Journal of Basic and Clinical Reproductive Sciences

Journal of Basic and Clinical Reproductive Sciences
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Outcome of Teenage Pregnancy at a Tertiary Hospital in Abakaliki Southeast Nigeria

Author(s): Robinson Chukwudi Onoh, Paul Olisaemeka Ezeonu, Bonaventure Okechukwu Anozie, Chidi Ochu Uzoma Esike, Johnson A Obuna, Chukwuma Egbuji, Uzoma Maryrose Agwu, Joseph Agboeze, Ibekwe Perpertus Chukwudi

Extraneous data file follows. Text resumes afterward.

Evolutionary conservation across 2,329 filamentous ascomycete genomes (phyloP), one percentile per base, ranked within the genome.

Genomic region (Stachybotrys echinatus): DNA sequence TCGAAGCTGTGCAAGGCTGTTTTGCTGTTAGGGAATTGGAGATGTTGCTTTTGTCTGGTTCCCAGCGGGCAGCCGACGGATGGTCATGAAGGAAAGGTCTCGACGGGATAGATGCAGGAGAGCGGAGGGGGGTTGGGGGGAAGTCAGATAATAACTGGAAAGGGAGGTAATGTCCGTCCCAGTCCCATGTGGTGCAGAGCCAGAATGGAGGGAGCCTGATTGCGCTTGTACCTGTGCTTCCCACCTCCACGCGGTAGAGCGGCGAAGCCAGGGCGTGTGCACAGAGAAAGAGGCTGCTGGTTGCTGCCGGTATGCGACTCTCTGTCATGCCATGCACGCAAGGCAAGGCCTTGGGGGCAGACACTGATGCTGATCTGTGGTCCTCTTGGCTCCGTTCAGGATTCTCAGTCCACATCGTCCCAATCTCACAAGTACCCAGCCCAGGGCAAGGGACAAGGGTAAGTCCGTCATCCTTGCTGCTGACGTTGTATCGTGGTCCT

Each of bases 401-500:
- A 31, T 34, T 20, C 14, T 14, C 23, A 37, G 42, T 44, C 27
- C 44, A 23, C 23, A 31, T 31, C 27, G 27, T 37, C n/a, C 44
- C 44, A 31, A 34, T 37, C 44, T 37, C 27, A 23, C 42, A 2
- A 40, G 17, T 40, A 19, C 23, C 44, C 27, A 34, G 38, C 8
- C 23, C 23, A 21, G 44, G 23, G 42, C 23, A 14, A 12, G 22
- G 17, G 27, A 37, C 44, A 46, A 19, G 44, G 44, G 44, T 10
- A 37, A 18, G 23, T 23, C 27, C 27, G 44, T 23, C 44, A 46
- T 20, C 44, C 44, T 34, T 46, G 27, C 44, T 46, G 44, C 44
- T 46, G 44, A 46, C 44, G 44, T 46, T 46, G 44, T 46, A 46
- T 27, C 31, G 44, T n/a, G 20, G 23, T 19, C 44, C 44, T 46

Background: Teenage pregnancy is a high risk pregnancy associated with obstetric, fetal, neonatal and psycho‑social complications. These complications are worsened by poverty, ignorance and lack of special care during pregnancy. Aim: The objective of the following study is to determine the obstetric and neonatal outcome of teenage pregnancy. Materials and Methods: A retrospective case control study was carried out over a 6 years period, 2006‑2011. All teenage pregnancies (aged 13‑19 years) at Federal Medical Center Abakaliki, Ebonyi were taken as cases. Pregnancy deliveries from mothers aged 20 to 29 that met the inclusion criteria were selected as controls. A total of 137 teenage pregnancies were analyzed and compared with 948 controls. Statistical analysis was performed using 2008 Epi‑info statistical software version 3.5.1 (Atlanta, Georgia, USA). Results: The incidence of teenage deliveries over the period of the study was (137/8020) 2.25%. Single mothers were commoner (40.9% [56/137] vs. 3.1% [29/948], P < 0.01) among the teenagers. Low educational status was more common among teenage mothers (P < 0.01). Unbooked pregnancies were significantly common among teenage mothers (23.4% [32/137] vs. 12.3% [117/948], P < 0.01). Anemia in pregnancy (18.1% [41/226] vs. 11.2% [65/579], P = 0.01), human immunodeficiency virus (HIV) in pregnancy (4.9% [11/226] vs. 1.7% [10/579], P = 0.01) and malaria in pregnancy (26.1% [59/226] vs. 12.4% [72/579], P < 0.01) were significantly common in teenage pregnancies than the control. Teenage mother had significantly increased cesarean deliveries (23% [31/137] vs. 14.8% [140/948], P < 0.02), male deliveries (64.3% [90/140] vs. 52.1% [502/963], P < 0.03) and low birth weight (19.3% [27/140] vs. 12.7% [122/963], P < 0.03). Fetal loss (22.1% [31/140] vs. 3.3% [32/963] P < 0.01) and birth asphyxia (19.3% [27/140] vs. 6.8% [65/963], P < 0.01) were significantly common among teen mothers in the 1st min American Pediatric Gross Assessment Records score. Conclusion: Teenage pregnancies were associated with a significantly higher risk of anemia in pregnancy, HIV in pregnancy, malaria in pregnancy, cesarean deliveries and poor fetal outcome. Health education, women enlightenment and empowerment will be essential in reducing the problems of teenage pregnancy.

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